An article last year by Linda Aspey – see below – really caught my eye. In it she explores our prized coaching tool- our questioning technique. More than that, Linda alerts us to the way we coaches habitually question our clients and she invites us to consider the potential effects of relentless questioning:
“Whenever we ask a question, it has the potential to influence the client. As soon as we take the lead, we’re inevitably, consciously or unconsciously, bringing in our own agenda. Even in some of the most precise and prescribed forms of coaching and counselling, the questions – and how we ask them – will come from within us.”
When I read this, I am already thinking about who is really leading a session and about the flow of energy between coach and coachee. Perhaps non-directive coaching is just a fantasy. Linda goes on:
“Sometimes we feel under pressure from the client to ask questions, or use them as a way of managing our own anxieties about just sitting there ‘doing nothing’. We might use questions to show care, empathy, interest, supremacy, knowledge, and even to compete. I wonder if coaches are particularly prone to this because of the drive for achievement inherent in coaching? I’ve seen forum postings asking ‘What’s your favourite/most powerful transformational coaching question?’ and been fascinated at the competition to come up with the most brilliant.”
I have noticed these forum postings too and indeed how often they appear; I remember when I started out as a coach having a list of coaching questions by my side to support the conversation! I was very inexperienced then and unaware of what makes for a spacious, adult-to-adult dialogue in which the coachee can actually hear themselves think. Linda then refers to Nancy Kline’s superb Time to Think work:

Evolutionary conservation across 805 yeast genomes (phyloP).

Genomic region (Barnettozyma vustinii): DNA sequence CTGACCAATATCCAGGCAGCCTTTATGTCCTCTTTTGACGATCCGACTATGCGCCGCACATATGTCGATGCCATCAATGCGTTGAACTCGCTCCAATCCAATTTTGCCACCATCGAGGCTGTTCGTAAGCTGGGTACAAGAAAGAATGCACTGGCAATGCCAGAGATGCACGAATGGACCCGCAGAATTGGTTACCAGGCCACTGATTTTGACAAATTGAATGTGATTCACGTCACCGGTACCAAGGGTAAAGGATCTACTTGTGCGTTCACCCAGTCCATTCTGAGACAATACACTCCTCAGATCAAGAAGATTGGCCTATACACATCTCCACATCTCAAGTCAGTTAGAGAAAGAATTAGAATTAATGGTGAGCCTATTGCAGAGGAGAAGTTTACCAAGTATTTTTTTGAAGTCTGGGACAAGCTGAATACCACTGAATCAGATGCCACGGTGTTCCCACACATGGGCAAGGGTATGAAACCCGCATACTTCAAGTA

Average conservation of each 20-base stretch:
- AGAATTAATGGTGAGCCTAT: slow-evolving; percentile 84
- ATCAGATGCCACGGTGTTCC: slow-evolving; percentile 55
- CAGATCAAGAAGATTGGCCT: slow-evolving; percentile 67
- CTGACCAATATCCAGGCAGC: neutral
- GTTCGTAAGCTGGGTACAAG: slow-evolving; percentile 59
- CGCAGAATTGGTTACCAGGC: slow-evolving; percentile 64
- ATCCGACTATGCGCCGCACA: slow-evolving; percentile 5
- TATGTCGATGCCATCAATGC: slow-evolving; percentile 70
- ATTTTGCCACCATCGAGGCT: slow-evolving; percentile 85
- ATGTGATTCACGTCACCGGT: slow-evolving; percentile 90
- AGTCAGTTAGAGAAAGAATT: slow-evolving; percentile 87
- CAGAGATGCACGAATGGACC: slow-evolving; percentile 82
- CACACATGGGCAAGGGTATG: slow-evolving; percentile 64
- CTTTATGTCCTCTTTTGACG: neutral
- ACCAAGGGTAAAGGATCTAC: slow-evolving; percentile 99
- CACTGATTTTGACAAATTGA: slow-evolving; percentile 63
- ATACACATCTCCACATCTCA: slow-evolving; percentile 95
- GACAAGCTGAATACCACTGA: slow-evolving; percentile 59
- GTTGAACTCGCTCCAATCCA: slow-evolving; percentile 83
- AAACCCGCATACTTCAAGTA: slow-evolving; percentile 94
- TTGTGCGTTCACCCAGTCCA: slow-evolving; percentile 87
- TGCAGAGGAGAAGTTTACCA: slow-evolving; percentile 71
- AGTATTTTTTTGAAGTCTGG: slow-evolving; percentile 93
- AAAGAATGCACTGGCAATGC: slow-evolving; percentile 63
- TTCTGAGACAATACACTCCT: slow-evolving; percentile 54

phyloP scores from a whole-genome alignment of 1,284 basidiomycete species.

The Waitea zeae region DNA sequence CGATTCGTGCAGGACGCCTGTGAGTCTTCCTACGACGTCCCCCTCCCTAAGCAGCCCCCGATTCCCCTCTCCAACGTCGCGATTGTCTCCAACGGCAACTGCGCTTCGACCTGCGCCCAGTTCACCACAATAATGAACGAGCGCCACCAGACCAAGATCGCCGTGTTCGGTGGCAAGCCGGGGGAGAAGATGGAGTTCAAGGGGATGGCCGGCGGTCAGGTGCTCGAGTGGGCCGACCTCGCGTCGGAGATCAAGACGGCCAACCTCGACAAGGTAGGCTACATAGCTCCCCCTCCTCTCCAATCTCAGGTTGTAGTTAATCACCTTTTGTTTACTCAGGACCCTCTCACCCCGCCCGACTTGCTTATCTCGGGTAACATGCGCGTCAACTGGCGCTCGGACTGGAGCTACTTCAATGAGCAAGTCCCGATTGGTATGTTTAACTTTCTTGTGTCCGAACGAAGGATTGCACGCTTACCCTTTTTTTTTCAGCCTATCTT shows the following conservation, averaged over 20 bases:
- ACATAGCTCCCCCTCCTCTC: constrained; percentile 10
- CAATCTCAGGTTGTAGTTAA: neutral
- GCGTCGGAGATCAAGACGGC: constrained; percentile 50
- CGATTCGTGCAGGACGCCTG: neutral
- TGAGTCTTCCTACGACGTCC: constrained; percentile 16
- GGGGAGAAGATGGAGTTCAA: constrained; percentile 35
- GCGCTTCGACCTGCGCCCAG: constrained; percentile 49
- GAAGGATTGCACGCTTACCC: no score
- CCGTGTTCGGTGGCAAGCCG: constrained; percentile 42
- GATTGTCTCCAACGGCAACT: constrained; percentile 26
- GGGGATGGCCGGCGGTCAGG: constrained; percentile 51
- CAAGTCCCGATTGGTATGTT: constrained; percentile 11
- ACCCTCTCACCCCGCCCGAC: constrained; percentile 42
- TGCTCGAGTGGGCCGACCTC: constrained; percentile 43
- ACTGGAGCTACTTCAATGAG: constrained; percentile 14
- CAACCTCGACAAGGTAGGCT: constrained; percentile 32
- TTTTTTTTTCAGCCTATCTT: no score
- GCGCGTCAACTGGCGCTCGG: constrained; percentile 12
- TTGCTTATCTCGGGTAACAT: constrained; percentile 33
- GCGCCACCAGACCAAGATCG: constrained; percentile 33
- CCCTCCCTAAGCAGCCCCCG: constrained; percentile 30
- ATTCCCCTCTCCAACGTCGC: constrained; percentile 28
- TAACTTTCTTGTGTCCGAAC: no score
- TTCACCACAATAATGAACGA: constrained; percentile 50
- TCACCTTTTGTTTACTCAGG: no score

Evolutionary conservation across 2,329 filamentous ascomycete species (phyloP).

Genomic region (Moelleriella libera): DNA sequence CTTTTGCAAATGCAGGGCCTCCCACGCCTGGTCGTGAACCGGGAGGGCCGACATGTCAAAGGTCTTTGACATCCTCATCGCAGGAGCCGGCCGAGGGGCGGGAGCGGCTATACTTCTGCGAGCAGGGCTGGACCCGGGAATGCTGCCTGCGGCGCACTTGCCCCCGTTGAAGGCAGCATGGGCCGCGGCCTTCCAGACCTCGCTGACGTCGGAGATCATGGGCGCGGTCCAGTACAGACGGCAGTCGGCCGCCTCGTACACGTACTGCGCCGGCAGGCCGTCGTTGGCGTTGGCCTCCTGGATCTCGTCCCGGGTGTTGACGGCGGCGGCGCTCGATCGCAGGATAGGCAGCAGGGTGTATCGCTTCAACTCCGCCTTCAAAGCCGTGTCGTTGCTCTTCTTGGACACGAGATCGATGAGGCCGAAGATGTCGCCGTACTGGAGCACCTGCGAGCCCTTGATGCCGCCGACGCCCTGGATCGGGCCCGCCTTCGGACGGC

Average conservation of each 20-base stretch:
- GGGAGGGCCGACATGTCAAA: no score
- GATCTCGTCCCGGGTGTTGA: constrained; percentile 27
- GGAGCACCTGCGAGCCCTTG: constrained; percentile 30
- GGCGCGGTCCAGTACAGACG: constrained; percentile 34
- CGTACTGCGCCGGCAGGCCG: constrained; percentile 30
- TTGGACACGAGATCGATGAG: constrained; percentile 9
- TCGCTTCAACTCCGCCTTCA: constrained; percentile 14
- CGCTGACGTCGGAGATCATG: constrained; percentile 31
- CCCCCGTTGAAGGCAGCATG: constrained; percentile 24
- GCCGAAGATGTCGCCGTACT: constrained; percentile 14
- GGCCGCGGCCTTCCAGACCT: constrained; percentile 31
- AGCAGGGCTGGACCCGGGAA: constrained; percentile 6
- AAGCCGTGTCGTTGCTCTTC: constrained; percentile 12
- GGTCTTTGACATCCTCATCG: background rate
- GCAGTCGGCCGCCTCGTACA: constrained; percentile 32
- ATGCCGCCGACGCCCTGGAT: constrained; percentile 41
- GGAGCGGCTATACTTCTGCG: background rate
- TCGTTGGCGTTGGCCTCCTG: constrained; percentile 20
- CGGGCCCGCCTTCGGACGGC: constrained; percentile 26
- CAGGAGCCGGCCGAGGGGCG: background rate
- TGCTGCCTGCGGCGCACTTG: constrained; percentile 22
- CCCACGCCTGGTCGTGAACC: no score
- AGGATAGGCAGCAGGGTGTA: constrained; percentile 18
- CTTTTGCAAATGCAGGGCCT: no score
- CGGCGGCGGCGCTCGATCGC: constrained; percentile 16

“Built around what she calls the Ten Components – ways of thinking and being that help thinking, with attention, ease and equality at the core – it means choosing to deploy the lowest number of coaching interventions possible. Why? So the client can go to the edge of their own thinking in their own way.
Sessions start with the simple question ‘What would you like to think about today, and what are your thoughts?’ And then I listen. if we create the right conditions for the client to explore their thinking, they will generate their own questions, which are usually far better than ours. They may not even need to say them out loud (some of my clients say very little but think a lot) but they will most certainly produce them when we give them quality time to think. Nine times out of 10, people will say more when invited to with the simple question ‘What more do you think, or feel or want to say?’ when the conditions are right. Pure, clean and simple, with no other agenda than enabling the client to think for themselves. “
I love this – a perfect demonstration of how to get out of the way, let the coachee do the work and keep our presence clean. I think that we can all consider asking fewer questions and listening more. What would help you to do that? What would need to change in your understanding of the coaching relationship for you to intervene less??
Edna Murdoch February 2013
These articles were first published in AICTP journal, Summer/Autumn 2012. Reprinted with permission.”
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